(II) Prohibit the official from offering any information of the subject real property provided to defend the assessment of the subject real property in a review or appeal under this chapter.
(C) A violation of this paragraph shall be a misdemeanor and, upon conviction thereof, shall be punishable by a fine of not more than the amount set forth in [§ 22-3571.01], by imprisonment for not more than 180 days, or both. All prosecutions under this subparagraph shall be brought in the Superior Court of the District of Columbia on information by the Attorney General for the District of Columbia in the name of the District of Columbia.
(e)(1) The Office of the Inspector General shall arrange for an independent audit of the Office of Tax and Revenue for the purposes of examining the District’s management and valuation of commercial real property assessments. The independent audit shall be prepared by an outside firm, such as the International Association of Assessing Officers, that is knowledgeable and experienced in real property appraisal, assessment administration, and real property tax policy, with a demonstrated history of assisting local and state governments in evaluating assessment practices.
(2) The scope of the audit shall include the following:
(A) An evaluation of the commercial real property assessment process;
(B) An evaluation of the organizational structure, workload statistics, performance measures, compensation requirements, staffing levels, training, qualifications, and staff development functions; and
(C) An examination of hiring practices, including whether the human resources rules and regulations to which the Office of the Chief Financial Officer is subject, hinder or enhance the ability of the Office of Tax and Revenue to attract, develop, and retain a well-qualified workforce.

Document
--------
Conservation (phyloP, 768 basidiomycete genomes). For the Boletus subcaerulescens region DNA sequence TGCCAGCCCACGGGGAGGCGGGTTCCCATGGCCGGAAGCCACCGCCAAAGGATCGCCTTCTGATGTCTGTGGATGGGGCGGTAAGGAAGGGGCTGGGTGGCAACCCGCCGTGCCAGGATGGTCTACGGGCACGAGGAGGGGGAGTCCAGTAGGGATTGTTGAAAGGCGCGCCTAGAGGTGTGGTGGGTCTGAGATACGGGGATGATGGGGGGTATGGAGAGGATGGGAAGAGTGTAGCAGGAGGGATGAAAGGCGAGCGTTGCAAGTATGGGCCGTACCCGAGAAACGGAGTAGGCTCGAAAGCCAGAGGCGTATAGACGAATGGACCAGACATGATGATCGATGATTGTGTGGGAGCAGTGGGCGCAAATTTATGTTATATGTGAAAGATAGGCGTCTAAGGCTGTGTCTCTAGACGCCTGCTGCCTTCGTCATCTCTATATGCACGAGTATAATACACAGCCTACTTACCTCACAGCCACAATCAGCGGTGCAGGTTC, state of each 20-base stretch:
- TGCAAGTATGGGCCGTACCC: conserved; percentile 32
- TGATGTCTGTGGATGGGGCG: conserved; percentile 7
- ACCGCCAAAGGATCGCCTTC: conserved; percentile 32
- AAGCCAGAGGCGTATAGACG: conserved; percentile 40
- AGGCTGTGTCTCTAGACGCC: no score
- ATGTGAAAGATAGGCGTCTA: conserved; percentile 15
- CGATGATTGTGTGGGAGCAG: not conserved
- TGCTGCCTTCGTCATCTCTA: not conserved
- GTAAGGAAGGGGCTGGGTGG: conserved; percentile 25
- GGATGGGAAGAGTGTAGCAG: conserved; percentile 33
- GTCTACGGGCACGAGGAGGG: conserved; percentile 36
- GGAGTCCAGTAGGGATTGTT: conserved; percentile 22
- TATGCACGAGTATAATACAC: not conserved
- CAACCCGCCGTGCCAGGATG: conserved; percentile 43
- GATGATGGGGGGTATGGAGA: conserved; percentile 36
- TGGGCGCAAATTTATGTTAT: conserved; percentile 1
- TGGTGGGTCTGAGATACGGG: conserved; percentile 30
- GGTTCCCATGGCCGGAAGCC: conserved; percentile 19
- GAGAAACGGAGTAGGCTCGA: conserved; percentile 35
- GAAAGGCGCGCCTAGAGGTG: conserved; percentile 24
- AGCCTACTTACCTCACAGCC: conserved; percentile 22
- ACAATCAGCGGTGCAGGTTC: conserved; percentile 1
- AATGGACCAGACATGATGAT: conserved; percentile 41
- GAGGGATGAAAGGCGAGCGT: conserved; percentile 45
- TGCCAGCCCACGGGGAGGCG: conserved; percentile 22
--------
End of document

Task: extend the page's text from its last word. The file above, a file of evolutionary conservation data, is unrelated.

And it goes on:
(3) The independent audit shall include recommendations for improving the commercial real property assessment functions within the Office of Tax and Revenue.
(4) The Office of the Inspector General shall submit a complete copy of the 1st audit findings, along with all of the recommendations made by the firm which performed the independent audit, to the Council, the Mayor, and the Chief Financial Officer on or before December 1, 2010. Thereafter, the Office of the Inspector General shall arrange for and submit a report meeting the requirements of this section at least once every 3 years, or sooner upon request of the Council or the Mayor.
(f) The Chief Financial Officer shall submit to the Council, no later than July 1, 2010, an examination of the District’s performance for the last 5 years in commercial real property valuation cases appealed by a taxpayer from the Real Property Tax Appeals Commission for the District of Columbia and decided by the Superior Court of the District of Columbia (“Superior Court”) or the District of Columbia Court of Appeals. The information to be provided for each case shall include:
(1) Initial valuation of the subject property by the Office of Tax and Revenue;
(2) The Real Property Tax Appeals Commission for the District of Columbia decision on the taxpayer’s appeal;
(3) Valuation of the subject property presented at trial in Superior Court by the Office of the Attorney General on behalf of the Office of Tax and Revenue;
(4) Valuation of the property presented by the taxpayer at trial in Superior Court; and
(5) The final valuation decision ordered by Superior Court or the District of Columbia Court of Appeals.